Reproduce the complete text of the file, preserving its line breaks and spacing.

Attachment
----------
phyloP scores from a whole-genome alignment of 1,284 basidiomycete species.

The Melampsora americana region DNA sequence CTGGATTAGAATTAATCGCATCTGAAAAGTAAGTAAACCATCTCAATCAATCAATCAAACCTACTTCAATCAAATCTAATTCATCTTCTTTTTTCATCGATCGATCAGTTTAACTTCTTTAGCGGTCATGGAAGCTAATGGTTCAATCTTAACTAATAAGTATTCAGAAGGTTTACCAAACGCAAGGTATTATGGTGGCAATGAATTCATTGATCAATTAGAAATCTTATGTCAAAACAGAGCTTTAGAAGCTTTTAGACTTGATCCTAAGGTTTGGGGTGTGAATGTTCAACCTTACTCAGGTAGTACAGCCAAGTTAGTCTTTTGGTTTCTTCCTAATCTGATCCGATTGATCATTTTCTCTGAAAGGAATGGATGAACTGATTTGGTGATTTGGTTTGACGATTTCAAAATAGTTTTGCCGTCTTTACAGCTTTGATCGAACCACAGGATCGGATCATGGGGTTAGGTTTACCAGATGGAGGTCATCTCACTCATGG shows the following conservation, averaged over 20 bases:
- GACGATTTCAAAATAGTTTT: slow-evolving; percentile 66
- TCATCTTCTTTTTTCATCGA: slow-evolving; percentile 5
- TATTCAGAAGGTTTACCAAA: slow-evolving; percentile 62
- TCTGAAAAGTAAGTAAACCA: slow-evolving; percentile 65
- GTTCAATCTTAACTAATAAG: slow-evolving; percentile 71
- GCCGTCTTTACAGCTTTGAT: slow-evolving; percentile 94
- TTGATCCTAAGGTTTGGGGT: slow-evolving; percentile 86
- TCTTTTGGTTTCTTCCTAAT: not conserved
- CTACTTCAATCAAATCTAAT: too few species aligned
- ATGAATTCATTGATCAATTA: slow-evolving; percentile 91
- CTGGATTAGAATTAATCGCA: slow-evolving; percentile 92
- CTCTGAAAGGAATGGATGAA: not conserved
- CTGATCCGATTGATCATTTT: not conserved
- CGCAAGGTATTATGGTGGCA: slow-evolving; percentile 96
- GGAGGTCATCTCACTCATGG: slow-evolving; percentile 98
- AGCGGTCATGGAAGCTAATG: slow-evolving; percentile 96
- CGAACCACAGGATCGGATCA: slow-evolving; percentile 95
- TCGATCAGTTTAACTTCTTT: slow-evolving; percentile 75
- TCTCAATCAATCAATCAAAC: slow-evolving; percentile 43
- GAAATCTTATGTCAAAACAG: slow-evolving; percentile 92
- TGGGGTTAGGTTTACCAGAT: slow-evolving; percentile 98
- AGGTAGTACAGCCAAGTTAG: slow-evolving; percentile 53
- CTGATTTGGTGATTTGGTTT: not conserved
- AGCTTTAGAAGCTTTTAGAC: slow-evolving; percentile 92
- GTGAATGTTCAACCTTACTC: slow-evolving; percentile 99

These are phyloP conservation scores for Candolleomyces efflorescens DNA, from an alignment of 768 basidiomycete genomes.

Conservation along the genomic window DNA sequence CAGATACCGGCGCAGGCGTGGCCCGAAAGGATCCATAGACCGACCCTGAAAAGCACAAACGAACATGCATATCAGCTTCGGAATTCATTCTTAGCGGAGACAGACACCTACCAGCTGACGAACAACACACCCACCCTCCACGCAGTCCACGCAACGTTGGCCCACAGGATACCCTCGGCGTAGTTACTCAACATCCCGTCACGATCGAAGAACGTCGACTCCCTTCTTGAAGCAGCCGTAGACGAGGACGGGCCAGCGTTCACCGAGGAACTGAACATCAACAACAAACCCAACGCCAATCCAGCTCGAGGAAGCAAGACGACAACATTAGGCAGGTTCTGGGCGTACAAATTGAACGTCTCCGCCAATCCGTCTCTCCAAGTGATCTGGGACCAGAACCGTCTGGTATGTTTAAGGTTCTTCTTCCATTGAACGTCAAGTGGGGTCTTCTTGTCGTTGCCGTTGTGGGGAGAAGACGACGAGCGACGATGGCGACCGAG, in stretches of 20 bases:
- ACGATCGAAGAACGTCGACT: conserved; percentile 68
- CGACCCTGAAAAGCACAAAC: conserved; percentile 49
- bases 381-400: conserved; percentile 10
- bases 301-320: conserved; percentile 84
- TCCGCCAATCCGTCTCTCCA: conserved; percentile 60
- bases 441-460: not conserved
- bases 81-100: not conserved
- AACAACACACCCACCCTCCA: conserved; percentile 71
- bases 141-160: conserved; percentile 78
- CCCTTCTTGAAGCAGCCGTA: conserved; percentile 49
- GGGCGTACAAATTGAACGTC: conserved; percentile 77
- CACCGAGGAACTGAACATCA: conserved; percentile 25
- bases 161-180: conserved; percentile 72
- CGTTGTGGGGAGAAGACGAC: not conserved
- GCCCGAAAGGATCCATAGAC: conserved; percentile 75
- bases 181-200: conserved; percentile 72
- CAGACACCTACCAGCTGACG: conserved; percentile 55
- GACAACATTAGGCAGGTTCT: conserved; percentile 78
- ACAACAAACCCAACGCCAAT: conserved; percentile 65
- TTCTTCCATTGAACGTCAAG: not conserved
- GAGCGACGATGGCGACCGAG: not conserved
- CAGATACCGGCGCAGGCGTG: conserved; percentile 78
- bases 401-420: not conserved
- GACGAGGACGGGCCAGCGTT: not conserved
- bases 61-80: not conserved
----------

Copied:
phyloP scores from a whole-genome alignment of 1,284 basidiomycete species.

The Melampsora americana region DNA sequence CTGGATTAGAATTAATCGCATCTGAAAAGTAAGTAAACCATCTCAATCAATCAATCAAACCTACTTCAATCAAATCTAATTCATCTTCTTTTTTCATCGATCGATCAGTTTAACTTCTTTAGCGGTCATGGAAGCTAATGGTTCAATCTTAACTAATAAGTATTCAGAAGGTTTACCAAACGCAAGGTATTATGGTGGCAATGAATTCATTGATCAATTAGAAATCTTATGTCAAAACAGAGCTTTAGAAGCTTTTAGACTTGATCCTAAGGTTTGGGGTGTGAATGTTCAACCTTACTCAGGTAGTACAGCCAAGTTAGTCTTTTGGTTTCTTCCTAATCTGATCCGATTGATCATTTTCTCTGAAAGGAATGGATGAACTGATTTGGTGATTTGGTTTGACGATTTCAAAATAGTTTTGCCGTCTTTACAGCTTTGATCGAACCACAGGATCGGATCATGGGGTTAGGTTTACCAGATGGAGGTCATCTCACTCATGG shows the following conservation, averaged over 20 bases:
- GACGATTTCAAAATAGTTTT: slow-evolving; percentile 66
- TCATCTTCTTTTTTCATCGA: slow-evolving; percentile 5
- TATTCAGAAGGTTTACCAAA: slow-evolving; percentile 62
- TCTGAAAAGTAAGTAAACCA: slow-evolving; percentile 65
- GTTCAATCTTAACTAATAAG: slow-evolving; percentile 71
- GCCGTCTTTACAGCTTTGAT: slow-evolving; percentile 94
- TTGATCCTAAGGTTTGGGGT: slow-evolving; percentile 86
- TCTTTTGGTTTCTTCCTAAT: not conserved
- CTACTTCAATCAAATCTAAT: too few species aligned
- ATGAATTCATTGATCAATTA: slow-evolving; percentile 91
- CTGGATTAGAATTAATCGCA: slow-evolving; percentile 92
- CTCTGAAAGGAATGGATGAA: not conserved
- CTGATCCGATTGATCATTTT: not conserved
- CGCAAGGTATTATGGTGGCA: slow-evolving; percentile 96
- GGAGGTCATCTCACTCATGG: slow-evolving; percentile 98
- AGCGGTCATGGAAGCTAATG: slow-evolving; percentile 96
- CGAACCACAGGATCGGATCA: slow-evolving; percentile 95
- TCGATCAGTTTAACTTCTTT: slow-evolving; percentile 75
- TCTCAATCAATCAATCAAAC: slow-evolving; percentile 43
- GAAATCTTATGTCAAAACAG: slow-evolving; percentile 92
- TGGGGTTAGGTTTACCAGAT: slow-evolving; percentile 98
- AGGTAGTACAGCCAAGTTAG: slow-evolving; percentile 53
- CTGATTTGGTGATTTGGTTT: not conserved
- AGCTTTAGAAGCTTTTAGAC: slow-evolving; percentile 92
- GTGAATGTTCAACCTTACTC: slow-evolving; percentile 99

These are phyloP conservation scores for Candolleomyces efflorescens DNA, from an alignment of 768 basidiomycete genomes.

Conservation along the genomic window DNA sequence CAGATACCGGCGCAGGCGTGGCCCGAAAGGATCCATAGACCGACCCTGAAAAGCACAAACGAACATGCATATCAGCTTCGGAATTCATTCTTAGCGGAGACAGACACCTACCAGCTGACGAACAACACACCCACCCTCCACGCAGTCCACGCAACGTTGGCCCACAGGATACCCTCGGCGTAGTTACTCAACATCCCGTCACGATCGAAGAACGTCGACTCCCTTCTTGAAGCAGCCGTAGACGAGGACGGGCCAGCGTTCACCGAGGAACTGAACATCAACAACAAACCCAACGCCAATCCAGCTCGAGGAAGCAAGACGACAACATTAGGCAGGTTCTGGGCGTACAAATTGAACGTCTCCGCCAATCCGTCTCTCCAAGTGATCTGGGACCAGAACCGTCTGGTATGTTTAAGGTTCTTCTTCCATTGAACGTCAAGTGGGGTCTTCTTGTCGTTGCCGTTGTGGGGAGAAGACGACGAGCGACGATGGCGACCGAG, in stretches of 20 bases:
- ACGATCGAAGAACGTCGACT: conserved; percentile 68
- CGACCCTGAAAAGCACAAAC: conserved; percentile 49
- bases 381-400: conserved; percentile 10
- bases 301-320: conserved; percentile 84
- TCCGCCAATCCGTCTCTCCA: conserved; percentile 60
- bases 441-460: not conserved
- bases 81-100: not conserved
- AACAACACACCCACCCTCCA: conserved; percentile 71
- bases 141-160: conserved; percentile 78
- CCCTTCTTGAAGCAGCCGTA: conserved; percentile 49
- GGGCGTACAAATTGAACGTC: conserved; percentile 77
- CACCGAGGAACTGAACATCA: conserved; percentile 25
- bases 161-180: conserved; percentile 72
- CGTTGTGGGGAGAAGACGAC: not conserved
- GCCCGAAAGGATCCATAGAC: conserved; percentile 75
- bases 181-200: conserved; percentile 72
- CAGACACCTACCAGCTGACG: conserved; percentile 55
- GACAACATTAGGCAGGTTCT: conserved; percentile 78
- ACAACAAACCCAACGCCAAT: conserved; percentile 65
- TTCTTCCATTGAACGTCAAG: not conserved
- GAGCGACGATGGCGACCGAG: not conserved
- CAGATACCGGCGCAGGCGTG: conserved; percentile 78
- bases 401-420: not conserved
- GACGAGGACGGGCCAGCGTT: not conserved
- bases 61-80: not conserved